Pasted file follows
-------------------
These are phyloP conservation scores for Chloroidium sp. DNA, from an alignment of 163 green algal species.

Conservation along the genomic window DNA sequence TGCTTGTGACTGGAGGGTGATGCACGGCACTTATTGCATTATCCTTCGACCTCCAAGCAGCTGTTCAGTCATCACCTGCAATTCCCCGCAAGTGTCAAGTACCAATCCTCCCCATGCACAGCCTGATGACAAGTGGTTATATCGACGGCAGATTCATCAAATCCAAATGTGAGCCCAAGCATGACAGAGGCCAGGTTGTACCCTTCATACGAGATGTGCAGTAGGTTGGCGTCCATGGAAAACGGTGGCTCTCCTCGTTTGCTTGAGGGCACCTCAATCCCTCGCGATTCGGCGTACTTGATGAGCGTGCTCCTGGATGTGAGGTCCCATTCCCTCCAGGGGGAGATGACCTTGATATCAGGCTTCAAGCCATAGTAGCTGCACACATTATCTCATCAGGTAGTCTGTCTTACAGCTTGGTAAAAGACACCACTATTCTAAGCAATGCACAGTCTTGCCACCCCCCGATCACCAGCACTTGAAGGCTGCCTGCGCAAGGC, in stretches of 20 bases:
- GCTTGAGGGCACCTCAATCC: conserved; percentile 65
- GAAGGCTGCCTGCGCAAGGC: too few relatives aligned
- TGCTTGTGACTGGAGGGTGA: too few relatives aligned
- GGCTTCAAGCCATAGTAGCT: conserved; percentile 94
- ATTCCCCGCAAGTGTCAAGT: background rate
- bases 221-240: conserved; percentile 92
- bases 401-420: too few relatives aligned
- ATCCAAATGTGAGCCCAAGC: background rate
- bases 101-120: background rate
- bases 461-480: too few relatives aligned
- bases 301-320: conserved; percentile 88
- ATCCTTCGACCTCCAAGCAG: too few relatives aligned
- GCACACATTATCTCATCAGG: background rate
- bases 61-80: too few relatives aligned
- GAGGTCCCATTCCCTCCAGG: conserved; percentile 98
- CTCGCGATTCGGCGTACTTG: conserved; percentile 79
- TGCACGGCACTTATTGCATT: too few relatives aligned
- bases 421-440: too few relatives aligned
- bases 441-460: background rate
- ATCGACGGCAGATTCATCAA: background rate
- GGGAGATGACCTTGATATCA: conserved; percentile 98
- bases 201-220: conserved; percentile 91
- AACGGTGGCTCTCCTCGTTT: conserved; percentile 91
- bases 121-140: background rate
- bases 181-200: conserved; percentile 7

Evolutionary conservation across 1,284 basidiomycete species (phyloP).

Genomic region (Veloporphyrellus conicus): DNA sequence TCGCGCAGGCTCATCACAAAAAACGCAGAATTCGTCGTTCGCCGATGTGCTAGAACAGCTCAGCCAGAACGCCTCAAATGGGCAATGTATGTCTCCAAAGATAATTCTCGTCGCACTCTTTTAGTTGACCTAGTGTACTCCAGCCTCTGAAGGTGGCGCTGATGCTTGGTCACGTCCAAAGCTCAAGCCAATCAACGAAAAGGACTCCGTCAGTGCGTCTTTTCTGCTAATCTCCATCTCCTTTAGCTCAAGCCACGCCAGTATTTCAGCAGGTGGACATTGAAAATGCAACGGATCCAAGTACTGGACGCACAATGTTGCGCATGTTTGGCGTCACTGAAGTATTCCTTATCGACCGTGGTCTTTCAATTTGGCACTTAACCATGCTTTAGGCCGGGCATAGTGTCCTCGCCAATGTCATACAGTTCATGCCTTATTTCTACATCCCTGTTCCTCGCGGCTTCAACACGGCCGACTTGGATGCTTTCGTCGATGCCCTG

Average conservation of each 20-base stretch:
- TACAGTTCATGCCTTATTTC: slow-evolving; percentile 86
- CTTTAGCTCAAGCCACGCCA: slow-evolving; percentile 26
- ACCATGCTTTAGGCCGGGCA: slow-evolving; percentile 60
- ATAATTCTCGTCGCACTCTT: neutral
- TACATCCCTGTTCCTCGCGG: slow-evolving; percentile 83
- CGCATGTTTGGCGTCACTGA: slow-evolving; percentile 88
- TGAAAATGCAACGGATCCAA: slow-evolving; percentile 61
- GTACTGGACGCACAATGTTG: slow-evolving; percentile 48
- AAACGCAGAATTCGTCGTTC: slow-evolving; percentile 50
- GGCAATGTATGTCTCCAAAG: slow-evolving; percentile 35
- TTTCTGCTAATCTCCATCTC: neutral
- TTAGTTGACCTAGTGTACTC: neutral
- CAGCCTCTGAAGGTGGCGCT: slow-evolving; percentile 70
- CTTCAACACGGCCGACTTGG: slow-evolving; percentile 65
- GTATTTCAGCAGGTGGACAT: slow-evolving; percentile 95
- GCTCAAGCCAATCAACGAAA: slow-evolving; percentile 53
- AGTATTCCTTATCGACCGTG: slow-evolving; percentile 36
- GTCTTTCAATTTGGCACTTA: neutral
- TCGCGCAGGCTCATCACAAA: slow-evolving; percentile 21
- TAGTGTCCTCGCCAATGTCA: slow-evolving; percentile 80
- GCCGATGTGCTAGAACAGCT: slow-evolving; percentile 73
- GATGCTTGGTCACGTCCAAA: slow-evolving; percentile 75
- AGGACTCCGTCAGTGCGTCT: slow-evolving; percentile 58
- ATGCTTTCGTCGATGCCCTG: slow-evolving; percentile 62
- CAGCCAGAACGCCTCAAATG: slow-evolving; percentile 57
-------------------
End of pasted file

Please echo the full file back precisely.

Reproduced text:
These are phyloP conservation scores for Chloroidium sp. DNA, from an alignment of 163 green algal species.

Conservation along the genomic window DNA sequence TGCTTGTGACTGGAGGGTGATGCACGGCACTTATTGCATTATCCTTCGACCTCCAAGCAGCTGTTCAGTCATCACCTGCAATTCCCCGCAAGTGTCAAGTACCAATCCTCCCCATGCACAGCCTGATGACAAGTGGTTATATCGACGGCAGATTCATCAAATCCAAATGTGAGCCCAAGCATGACAGAGGCCAGGTTGTACCCTTCATACGAGATGTGCAGTAGGTTGGCGTCCATGGAAAACGGTGGCTCTCCTCGTTTGCTTGAGGGCACCTCAATCCCTCGCGATTCGGCGTACTTGATGAGCGTGCTCCTGGATGTGAGGTCCCATTCCCTCCAGGGGGAGATGACCTTGATATCAGGCTTCAAGCCATAGTAGCTGCACACATTATCTCATCAGGTAGTCTGTCTTACAGCTTGGTAAAAGACACCACTATTCTAAGCAATGCACAGTCTTGCCACCCCCCGATCACCAGCACTTGAAGGCTGCCTGCGCAAGGC, in stretches of 20 bases:
- GCTTGAGGGCACCTCAATCC: conserved; percentile 65
- GAAGGCTGCCTGCGCAAGGC: too few relatives aligned
- TGCTTGTGACTGGAGGGTGA: too few relatives aligned
- GGCTTCAAGCCATAGTAGCT: conserved; percentile 94
- ATTCCCCGCAAGTGTCAAGT: background rate
- bases 221-240: conserved; percentile 92
- bases 401-420: too few relatives aligned
- ATCCAAATGTGAGCCCAAGC: background rate
- bases 101-120: background rate
- bases 461-480: too few relatives aligned
- bases 301-320: conserved; percentile 88
- ATCCTTCGACCTCCAAGCAG: too few relatives aligned
- GCACACATTATCTCATCAGG: background rate
- bases 61-80: too few relatives aligned
- GAGGTCCCATTCCCTCCAGG: conserved; percentile 98
- CTCGCGATTCGGCGTACTTG: conserved; percentile 79
- TGCACGGCACTTATTGCATT: too few relatives aligned
- bases 421-440: too few relatives aligned
- bases 441-460: background rate
- ATCGACGGCAGATTCATCAA: background rate
- GGGAGATGACCTTGATATCA: conserved; percentile 98
- bases 201-220: conserved; percentile 91
- AACGGTGGCTCTCCTCGTTT: conserved; percentile 91
- bases 121-140: background rate
- bases 181-200: conserved; percentile 7

Evolutionary conservation across 1,284 basidiomycete species (phyloP).

Genomic region (Veloporphyrellus conicus): DNA sequence TCGCGCAGGCTCATCACAAAAAACGCAGAATTCGTCGTTCGCCGATGTGCTAGAACAGCTCAGCCAGAACGCCTCAAATGGGCAATGTATGTCTCCAAAGATAATTCTCGTCGCACTCTTTTAGTTGACCTAGTGTACTCCAGCCTCTGAAGGTGGCGCTGATGCTTGGTCACGTCCAAAGCTCAAGCCAATCAACGAAAAGGACTCCGTCAGTGCGTCTTTTCTGCTAATCTCCATCTCCTTTAGCTCAAGCCACGCCAGTATTTCAGCAGGTGGACATTGAAAATGCAACGGATCCAAGTACTGGACGCACAATGTTGCGCATGTTTGGCGTCACTGAAGTATTCCTTATCGACCGTGGTCTTTCAATTTGGCACTTAACCATGCTTTAGGCCGGGCATAGTGTCCTCGCCAATGTCATACAGTTCATGCCTTATTTCTACATCCCTGTTCCTCGCGGCTTCAACACGGCCGACTTGGATGCTTTCGTCGATGCCCTG

Average conservation of each 20-base stretch:
- TACAGTTCATGCCTTATTTC: slow-evolving; percentile 86
- CTTTAGCTCAAGCCACGCCA: slow-evolving; percentile 26
- ACCATGCTTTAGGCCGGGCA: slow-evolving; percentile 60
- ATAATTCTCGTCGCACTCTT: neutral
- TACATCCCTGTTCCTCGCGG: slow-evolving; percentile 83
- CGCATGTTTGGCGTCACTGA: slow-evolving; percentile 88
- TGAAAATGCAACGGATCCAA: slow-evolving; percentile 61
- GTACTGGACGCACAATGTTG: slow-evolving; percentile 48
- AAACGCAGAATTCGTCGTTC: slow-evolving; percentile 50
- GGCAATGTATGTCTCCAAAG: slow-evolving; percentile 35
- TTTCTGCTAATCTCCATCTC: neutral
- TTAGTTGACCTAGTGTACTC: neutral
- CAGCCTCTGAAGGTGGCGCT: slow-evolving; percentile 70
- CTTCAACACGGCCGACTTGG: slow-evolving; percentile 65
- GTATTTCAGCAGGTGGACAT: slow-evolving; percentile 95
- GCTCAAGCCAATCAACGAAA: slow-evolving; percentile 53
- AGTATTCCTTATCGACCGTG: slow-evolving; percentile 36
- GTCTTTCAATTTGGCACTTA: neutral
- TCGCGCAGGCTCATCACAAA: slow-evolving; percentile 21
- TAGTGTCCTCGCCAATGTCA: slow-evolving; percentile 80
- GCCGATGTGCTAGAACAGCT: slow-evolving; percentile 73
- GATGCTTGGTCACGTCCAAA: slow-evolving; percentile 75
- AGGACTCCGTCAGTGCGTCT: slow-evolving; percentile 58
- ATGCTTTCGTCGATGCCCTG: slow-evolving; percentile 62
- CAGCCAGAACGCCTCAAATG: slow-evolving; percentile 57